• 42
    @AJed: in all honesty (and being remote from the tension): you mention first that your supervisor (and co-author) "(...) wanted to go, he doesnt care if it is published or not, he didnt even write a word in it.". Then you say later that he "is a very honest man, one of the most professional people that you can ever think of.". This two claims objectively look disconnected. – WoJ May 25 '15 at 7:51
  • 11
    @AJed I think you are in your right to ask what happened, in a non confrontational way; if not for anything else, to figure out if there is anything you can do to prevent it from happening again. Other people in your situation would storm into your supervisors office demanding an explanation (which is not a good way to proceed). Actually, the fact that he has not told you already is somewhat worrying. – Davidmh May 25 '15 at 9:25
  • 21
    I agree with this answer, but I think something should be said towards the supervisor. They skrewed up, so it should be on them to save the article, not the student. – Raphael May 25 '15 at 10:41
49

The IEEE has a rather clear policy on failure to present: in general, a paper that is not presented at a conference will be withdrawn from the proceedings. I have recently been publications chair for an IEEE conference, and in that role you are explicitly asked after the conference to identify any papers that were not presented and thus need to be withdrawn from the proceedings.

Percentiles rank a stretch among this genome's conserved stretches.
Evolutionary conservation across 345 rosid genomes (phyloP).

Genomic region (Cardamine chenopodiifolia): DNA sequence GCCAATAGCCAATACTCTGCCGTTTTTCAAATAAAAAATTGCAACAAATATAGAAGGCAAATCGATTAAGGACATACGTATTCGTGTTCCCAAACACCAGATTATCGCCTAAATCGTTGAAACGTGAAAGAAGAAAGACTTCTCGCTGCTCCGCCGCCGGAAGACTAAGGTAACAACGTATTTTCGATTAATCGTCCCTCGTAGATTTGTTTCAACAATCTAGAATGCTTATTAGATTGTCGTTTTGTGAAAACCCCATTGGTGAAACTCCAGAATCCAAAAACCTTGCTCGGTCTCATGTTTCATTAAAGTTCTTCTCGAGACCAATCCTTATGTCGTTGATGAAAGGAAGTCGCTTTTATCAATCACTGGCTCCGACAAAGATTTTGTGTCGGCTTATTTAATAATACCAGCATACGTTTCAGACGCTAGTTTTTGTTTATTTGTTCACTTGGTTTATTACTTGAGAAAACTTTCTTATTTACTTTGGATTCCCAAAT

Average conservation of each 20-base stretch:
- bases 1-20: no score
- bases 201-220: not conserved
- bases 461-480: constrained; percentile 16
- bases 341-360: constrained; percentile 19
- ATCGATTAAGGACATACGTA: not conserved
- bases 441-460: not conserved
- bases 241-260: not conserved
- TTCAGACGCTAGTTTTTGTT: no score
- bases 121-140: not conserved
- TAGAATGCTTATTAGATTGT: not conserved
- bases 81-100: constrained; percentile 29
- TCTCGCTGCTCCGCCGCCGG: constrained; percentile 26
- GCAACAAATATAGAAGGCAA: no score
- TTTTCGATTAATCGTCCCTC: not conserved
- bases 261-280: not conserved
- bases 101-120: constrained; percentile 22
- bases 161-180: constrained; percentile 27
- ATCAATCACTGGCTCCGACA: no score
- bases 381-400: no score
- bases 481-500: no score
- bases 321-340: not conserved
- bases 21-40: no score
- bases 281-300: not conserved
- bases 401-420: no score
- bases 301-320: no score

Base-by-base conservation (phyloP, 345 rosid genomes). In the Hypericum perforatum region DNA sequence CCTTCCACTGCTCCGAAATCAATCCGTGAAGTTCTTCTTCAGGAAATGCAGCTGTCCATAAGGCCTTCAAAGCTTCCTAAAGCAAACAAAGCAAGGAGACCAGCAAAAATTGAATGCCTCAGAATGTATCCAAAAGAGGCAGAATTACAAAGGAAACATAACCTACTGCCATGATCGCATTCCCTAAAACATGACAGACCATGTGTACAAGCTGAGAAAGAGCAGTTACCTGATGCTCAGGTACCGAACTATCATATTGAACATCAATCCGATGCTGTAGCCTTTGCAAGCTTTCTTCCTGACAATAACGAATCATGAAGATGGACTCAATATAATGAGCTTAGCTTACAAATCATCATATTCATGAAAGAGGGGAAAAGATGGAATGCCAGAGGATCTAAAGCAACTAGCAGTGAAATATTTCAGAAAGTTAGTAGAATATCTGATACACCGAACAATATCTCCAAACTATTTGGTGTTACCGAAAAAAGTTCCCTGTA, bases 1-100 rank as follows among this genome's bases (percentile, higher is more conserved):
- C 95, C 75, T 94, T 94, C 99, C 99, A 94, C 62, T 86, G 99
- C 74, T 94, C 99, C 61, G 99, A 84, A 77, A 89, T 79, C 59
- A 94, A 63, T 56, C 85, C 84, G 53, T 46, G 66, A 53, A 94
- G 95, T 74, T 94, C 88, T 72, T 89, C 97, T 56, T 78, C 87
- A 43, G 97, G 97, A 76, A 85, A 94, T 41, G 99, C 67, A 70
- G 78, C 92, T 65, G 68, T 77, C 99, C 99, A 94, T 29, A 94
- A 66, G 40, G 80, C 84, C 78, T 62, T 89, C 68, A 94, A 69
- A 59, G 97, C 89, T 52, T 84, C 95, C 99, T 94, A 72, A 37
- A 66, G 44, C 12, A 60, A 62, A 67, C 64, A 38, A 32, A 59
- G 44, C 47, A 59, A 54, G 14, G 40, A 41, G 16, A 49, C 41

The person who has caused this, really, is your co-author. Even if they had some emergency occur that prevented them from presenting (e.g., becoming ill), it is their responsibility to make a good-faith effort to inform the conference organizers so that some sort of alternate arrangement may be made. For example, I have seen papers presented remotely, or by a non-author serving as proxy, or shifted to a different day or time. Conference organizers are generally reasonable about such things. If your co-author was at the conference, capable of communicating, and failed to do so, then that is a real problem, and it is entirely reasonable of the organizers to treat it as a "no-show" and withdraw your paper. If they were hit by a bus or something like that so that they were completely unable to communicate, then that's a different problem, and a lost paper is not a big deal compared to such a health impact.